A group called the Unemployed Graduate Basic School Teachers has called on the government to ensure “equality and equity” during the recruitment of teachers in basic school.
The call by the Unemployed Graduate Basic School Teachers follows what the group refers to as the “bias model of recruitment of teachers into basic schools by the Ghana Education Service and the intentional sideline and discrimination against university graduates during recruitment of teachers into basic schools.”
A statement issued by the group, signed by the Convener, Johnson Fiifi Baffoe Essilfie and Secretary for the group Andy Confidence Avoka called on the Ministry of Education and the GES “to revise the recruitment method where only teachers from the college of education are recruited at the disadvantage of teachers from the university who holds same or even higher qualification.”
The group is said: “the institution one attended should not be a barrier/limitation for not getting employed into the service. The qualification one possess should be the primary requirement for getting recruited into the Ghana Education Service as a teacher in the upcoming recruitment. If there be any priority, it should be for a licensed teacher and not a year group of college of education trainees in the upcoming recruitment.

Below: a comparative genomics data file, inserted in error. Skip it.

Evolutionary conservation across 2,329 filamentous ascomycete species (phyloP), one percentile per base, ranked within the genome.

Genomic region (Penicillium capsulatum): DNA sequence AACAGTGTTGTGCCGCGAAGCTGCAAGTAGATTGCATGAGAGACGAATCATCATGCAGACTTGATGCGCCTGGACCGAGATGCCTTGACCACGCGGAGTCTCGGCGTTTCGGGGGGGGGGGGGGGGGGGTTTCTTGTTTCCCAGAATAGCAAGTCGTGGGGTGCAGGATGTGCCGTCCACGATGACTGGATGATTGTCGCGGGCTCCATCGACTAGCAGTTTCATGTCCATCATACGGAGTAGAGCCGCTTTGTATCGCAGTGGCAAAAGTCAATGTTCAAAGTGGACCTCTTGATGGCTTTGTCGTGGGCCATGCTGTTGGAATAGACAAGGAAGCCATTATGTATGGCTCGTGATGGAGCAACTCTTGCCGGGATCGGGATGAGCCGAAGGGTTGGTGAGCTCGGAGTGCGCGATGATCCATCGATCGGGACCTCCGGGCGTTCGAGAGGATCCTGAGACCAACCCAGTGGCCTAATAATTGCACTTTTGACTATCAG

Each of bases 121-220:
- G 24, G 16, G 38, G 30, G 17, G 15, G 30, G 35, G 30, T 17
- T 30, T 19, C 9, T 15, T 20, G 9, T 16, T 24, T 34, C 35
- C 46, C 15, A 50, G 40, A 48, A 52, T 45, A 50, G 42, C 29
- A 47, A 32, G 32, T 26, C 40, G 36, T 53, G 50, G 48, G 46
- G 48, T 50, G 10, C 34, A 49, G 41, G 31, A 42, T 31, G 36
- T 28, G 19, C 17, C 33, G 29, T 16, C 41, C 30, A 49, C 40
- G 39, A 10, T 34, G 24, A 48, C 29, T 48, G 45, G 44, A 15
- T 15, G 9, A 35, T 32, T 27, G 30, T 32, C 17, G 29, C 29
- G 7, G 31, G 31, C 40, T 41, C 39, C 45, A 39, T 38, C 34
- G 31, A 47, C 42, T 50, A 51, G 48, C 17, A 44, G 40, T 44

“A thorough and more vigorous process of recruitment which gives even playing grounds for all licensed teachers should be used during the upcoming and subsequent recruitment” and “a clear policy regarding recruitment of teachers into basic schools that covers all licensed teacher trainees from both the university and college of education should be made.”
The statement continued: “It is obvious that colleges of education were established mainly for training teachers to teach in pre-tertiary schools. It is also obvious again that, over the years, colleges of education have been an affiliate of the University of Cape Coast which is an education-oriented university to examine and award certificates. It is, therefore, in no doubt that, teachers that are churn from both the university and the colleges of education are at least of equal quality and should reflect during recruitment.
“Limited recruitment has been a compensation for university-trained teachers which is mostly targeted at recruiting teachers for these second cycle schools. This has made a chunk of our members who completed school since 2013 up to date denied recruitment into the service. The very few who had the opportunity to be recruited was due to the fact that they knew someone or had connections or even paid their way through by way of ‘protocol’ (whom-you-know approach). This has made some unscrupulous persons extort huge sums of money in promise of postings from most of our members.”
The group further reminded the governing New Patriotic Party (NPP) of its 2016 manifesto of which was “themed “an agenda for change, creating a prosperous and equal opportunity for job” and emhasised that “it is in this spirit we ask that equality and equity should be served during recruitment of teachers in basic school.”
It added that: “It is in no doubt that every Ghanaian has dreams and aspirations to turn into reality and that qualified graduate irrespective of institution attended should be given equal opportunity and access to job opportunities provided.”